After oiling the weapon – because it was pretty dirty and I know how difficult some .45s can be, I loaded up my magazines with frangible ammo so I could shoot some steel. Bad move. No matter what magazines I used, the pistol just didn’t want to feed the frangible ammo. I had misfeed after misfeed, with the nose of the bullets never even getting off the feed ramp. Clearance drills resulted in nothing but live rounds being dropped to the ground as the weapon refused to feed the mildly truncated cone shape of the frangible bullets. No steel pinging for me that day. You can see how dirty the gun ended up below. Just for the record I was shooting Winchester 230g FMJ ammo through most of the range time.
Accuracy of the weapon was acceptable. I certainly wouldn’t want it as my primary duty weapon, but off-duty in plain clothes, it would suffice. I had no trouble keeping my shots inside of a four inch circle at seven yards, and while that’s no great shakes, it’s sufficient for personal defense work. And after all, that’s pretty much what a pistol like this is designed for. It’s not a duty weapon. It’s not meant for precision pistol work at twenty-five yards. It’s meant to be carried concealed and only used in last-ditch up-close and dirty emergency life threatening situations.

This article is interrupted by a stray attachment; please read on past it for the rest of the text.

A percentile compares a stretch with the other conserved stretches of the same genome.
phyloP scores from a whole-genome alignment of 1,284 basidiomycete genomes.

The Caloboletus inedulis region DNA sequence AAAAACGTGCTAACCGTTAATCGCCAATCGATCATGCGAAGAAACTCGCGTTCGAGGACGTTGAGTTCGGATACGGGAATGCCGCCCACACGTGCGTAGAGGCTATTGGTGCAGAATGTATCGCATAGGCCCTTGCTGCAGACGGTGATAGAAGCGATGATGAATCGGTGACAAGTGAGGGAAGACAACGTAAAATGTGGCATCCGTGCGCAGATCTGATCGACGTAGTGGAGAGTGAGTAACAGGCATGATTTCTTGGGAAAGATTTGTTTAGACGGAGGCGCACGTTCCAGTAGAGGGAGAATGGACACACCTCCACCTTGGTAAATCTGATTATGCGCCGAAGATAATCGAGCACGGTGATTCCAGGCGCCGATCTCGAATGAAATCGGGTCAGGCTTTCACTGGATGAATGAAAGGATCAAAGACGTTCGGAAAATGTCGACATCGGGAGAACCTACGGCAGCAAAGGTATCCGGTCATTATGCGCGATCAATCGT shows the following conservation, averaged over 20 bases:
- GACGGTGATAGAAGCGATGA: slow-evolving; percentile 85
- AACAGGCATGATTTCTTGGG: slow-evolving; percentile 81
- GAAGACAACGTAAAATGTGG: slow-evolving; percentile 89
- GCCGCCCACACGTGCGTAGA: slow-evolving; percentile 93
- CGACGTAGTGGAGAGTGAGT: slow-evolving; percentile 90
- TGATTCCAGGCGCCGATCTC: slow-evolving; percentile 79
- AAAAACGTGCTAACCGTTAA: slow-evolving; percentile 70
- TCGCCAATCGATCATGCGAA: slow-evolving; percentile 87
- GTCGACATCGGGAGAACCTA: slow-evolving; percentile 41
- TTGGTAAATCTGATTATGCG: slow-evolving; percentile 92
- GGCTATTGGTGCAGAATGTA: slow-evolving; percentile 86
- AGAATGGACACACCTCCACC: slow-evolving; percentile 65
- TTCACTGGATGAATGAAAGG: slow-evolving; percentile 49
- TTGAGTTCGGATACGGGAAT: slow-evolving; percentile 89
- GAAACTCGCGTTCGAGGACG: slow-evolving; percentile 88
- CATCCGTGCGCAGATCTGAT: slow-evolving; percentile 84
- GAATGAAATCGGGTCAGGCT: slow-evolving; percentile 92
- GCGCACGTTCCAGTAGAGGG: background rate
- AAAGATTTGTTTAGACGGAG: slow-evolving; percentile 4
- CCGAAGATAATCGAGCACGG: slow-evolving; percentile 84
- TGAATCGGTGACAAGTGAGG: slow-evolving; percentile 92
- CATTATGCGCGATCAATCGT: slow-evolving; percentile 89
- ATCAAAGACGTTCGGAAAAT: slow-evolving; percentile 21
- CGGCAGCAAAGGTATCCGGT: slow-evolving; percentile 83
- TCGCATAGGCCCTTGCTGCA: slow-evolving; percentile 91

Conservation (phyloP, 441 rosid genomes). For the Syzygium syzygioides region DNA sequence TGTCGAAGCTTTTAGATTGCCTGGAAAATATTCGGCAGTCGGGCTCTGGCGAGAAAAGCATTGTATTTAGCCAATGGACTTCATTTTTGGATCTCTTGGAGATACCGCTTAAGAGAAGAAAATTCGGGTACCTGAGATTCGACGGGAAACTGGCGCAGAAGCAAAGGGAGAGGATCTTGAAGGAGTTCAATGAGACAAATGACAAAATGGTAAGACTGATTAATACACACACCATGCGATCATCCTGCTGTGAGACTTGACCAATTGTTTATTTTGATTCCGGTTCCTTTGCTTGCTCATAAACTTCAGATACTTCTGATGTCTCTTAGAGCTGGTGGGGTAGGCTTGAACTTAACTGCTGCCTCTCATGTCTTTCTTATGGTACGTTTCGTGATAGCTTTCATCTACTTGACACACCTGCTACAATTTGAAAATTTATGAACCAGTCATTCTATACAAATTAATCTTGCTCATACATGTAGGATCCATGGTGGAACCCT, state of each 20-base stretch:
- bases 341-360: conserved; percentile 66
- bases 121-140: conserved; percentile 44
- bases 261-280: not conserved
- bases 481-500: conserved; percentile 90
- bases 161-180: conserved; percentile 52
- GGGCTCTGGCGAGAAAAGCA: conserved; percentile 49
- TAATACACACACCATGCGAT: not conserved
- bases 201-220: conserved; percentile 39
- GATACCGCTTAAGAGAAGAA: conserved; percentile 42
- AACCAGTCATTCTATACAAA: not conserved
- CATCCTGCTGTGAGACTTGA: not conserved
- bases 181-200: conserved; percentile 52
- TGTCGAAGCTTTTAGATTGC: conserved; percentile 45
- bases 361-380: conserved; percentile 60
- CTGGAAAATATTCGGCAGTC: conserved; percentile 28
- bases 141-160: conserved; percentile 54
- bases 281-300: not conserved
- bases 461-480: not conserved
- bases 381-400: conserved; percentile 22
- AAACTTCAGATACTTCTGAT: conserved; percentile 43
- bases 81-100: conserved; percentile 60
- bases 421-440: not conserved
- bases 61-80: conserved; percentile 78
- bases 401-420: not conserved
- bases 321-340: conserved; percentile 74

While clean and properly lubricated, the pistol ate through magazines of the HydraShok ammo as fast as I could pull the trigger. The slide-stop never failed to function and reloads were smooth. Again, note that I said “clean and properly lubricated”. I wouldn’t want this gun on me in the open field for combat work… but in the urban jungles of our American cities, it is a good defense tool against the skulking vermin. Teamed up with a decent knife, and backed up with at least one magazine (for a total of fourteen rounds on your person: 6+1 in the gun and 7 more in the spare magazine), this Rock Island Armory pistol is an acceptable tool. Given its performance versus its price, it’s exceptional.
So, when some friend or workmate of yours asks about the Rock Island Armory pistols, you can tell them what you know: They are cost effective copies of the original 1911 pistols. They function when kept in proper condition and are worth what they’re sold for. My price was $300 and I think it was worth it… but I’ll still put on my Glock 36 instead of the Rock Island Armory pistol simply for the reliability of the weapon. After all, what’s your life worth to you?